It's difficult to tell exactly what's going on, but I think you quite possibly *are* overloading the AP2496's analogue inputs. Your picture of the Delta Control Panel shows that you have the 1/2 input levels pulled right down. But that happens in the digital mixer AFTER the signal goes through the A/D converters.

What I'd try next is Set the 1/2 input faders back to maximum, and you may then see that you're getting clipping. The only way to deal wth that would be to attenuate the analogue signal before it gets to the AP2496.

QUOTE (howardg @ Apr 12 2009, 17:13) *
It does have a "pre-amp out" jack but is has a funny U-shaped wire in it. I removed the U-shaped wire and plugged the cable into it, but there was no signal.

That U-shaped link simply connects the preamp to the power amp. Removing them just splits the two into separate components.
Are you sure you plugged into the preamp out sockets (and not the main in sockets)? If you did, and got no signal, it could simply be because the NAD's volume control was too low.
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howardg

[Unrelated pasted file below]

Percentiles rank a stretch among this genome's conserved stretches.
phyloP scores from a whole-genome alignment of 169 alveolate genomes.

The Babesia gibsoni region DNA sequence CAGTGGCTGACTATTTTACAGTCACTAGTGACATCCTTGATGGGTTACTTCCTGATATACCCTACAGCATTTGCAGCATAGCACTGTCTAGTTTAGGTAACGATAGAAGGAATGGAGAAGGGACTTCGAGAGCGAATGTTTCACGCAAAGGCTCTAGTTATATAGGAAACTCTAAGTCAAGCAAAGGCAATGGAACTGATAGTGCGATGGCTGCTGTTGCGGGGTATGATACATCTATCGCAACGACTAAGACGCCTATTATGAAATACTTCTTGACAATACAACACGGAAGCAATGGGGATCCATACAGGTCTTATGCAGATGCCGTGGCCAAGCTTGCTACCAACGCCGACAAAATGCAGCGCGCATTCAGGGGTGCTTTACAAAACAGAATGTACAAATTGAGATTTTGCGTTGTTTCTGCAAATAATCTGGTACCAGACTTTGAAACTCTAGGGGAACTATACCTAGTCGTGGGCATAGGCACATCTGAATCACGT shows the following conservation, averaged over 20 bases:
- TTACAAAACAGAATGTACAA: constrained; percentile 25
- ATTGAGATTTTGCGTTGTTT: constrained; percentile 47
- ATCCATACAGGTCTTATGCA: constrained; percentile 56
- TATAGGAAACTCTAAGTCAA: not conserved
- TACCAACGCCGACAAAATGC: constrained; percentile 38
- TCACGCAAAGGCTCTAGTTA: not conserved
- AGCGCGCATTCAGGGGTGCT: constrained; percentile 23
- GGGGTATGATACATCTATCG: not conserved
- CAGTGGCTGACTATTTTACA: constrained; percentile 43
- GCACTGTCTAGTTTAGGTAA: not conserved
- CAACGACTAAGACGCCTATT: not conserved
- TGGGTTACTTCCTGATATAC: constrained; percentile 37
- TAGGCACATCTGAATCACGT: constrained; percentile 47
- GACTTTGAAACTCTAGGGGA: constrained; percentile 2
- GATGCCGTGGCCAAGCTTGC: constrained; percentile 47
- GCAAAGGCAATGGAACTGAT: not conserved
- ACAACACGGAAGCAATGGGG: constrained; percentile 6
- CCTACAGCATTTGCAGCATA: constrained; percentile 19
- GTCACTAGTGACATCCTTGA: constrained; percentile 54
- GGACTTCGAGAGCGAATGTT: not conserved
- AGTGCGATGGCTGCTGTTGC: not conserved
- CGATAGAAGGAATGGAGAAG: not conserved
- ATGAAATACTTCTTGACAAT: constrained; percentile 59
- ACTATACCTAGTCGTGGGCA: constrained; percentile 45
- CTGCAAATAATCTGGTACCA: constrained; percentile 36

post Apr 13 2009, 17:00
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I will try these things when I get home this evening. Looking back at the advice I got from M-Audio tech support, they said exactly this:

QUOTE
You just need to connect a line output from the amp to the RCA line inputs of the Audiophile. You can then connect the RCA line outputs to an available line input on the amp. There is no input level controls for the Audiophile.


So it looks like I need to connect a line level output to the AP2496. I guess "TAPE/REC" is not line level. I will try again connecting the Pre-Amp Out jacks on the amp to the AP2496 and turning up the amp's volume control. I have also gone ahead and ordered a TCC TC-750LC Phono Preamp from here: www.phonopreamps.com/tc750lcpp.html (I really would like to get this to work, but if the preamp doesn't help I think I'll be done throwing money at it blink.gif )
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qristus
post Apr 13 2009, 19:33
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I have the same problem as you, and I'm afraid a separate preamp might not solve it. I have one from Cambridge Audio, and it is much too hot for the Audiophile's inputs. For my next round of LP conversions (if I'll ever have the time!) I'm considering something like the Terratec USB Phono preamp, just to make things as easy as possible.
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uart
post Apr 13 2009, 19:47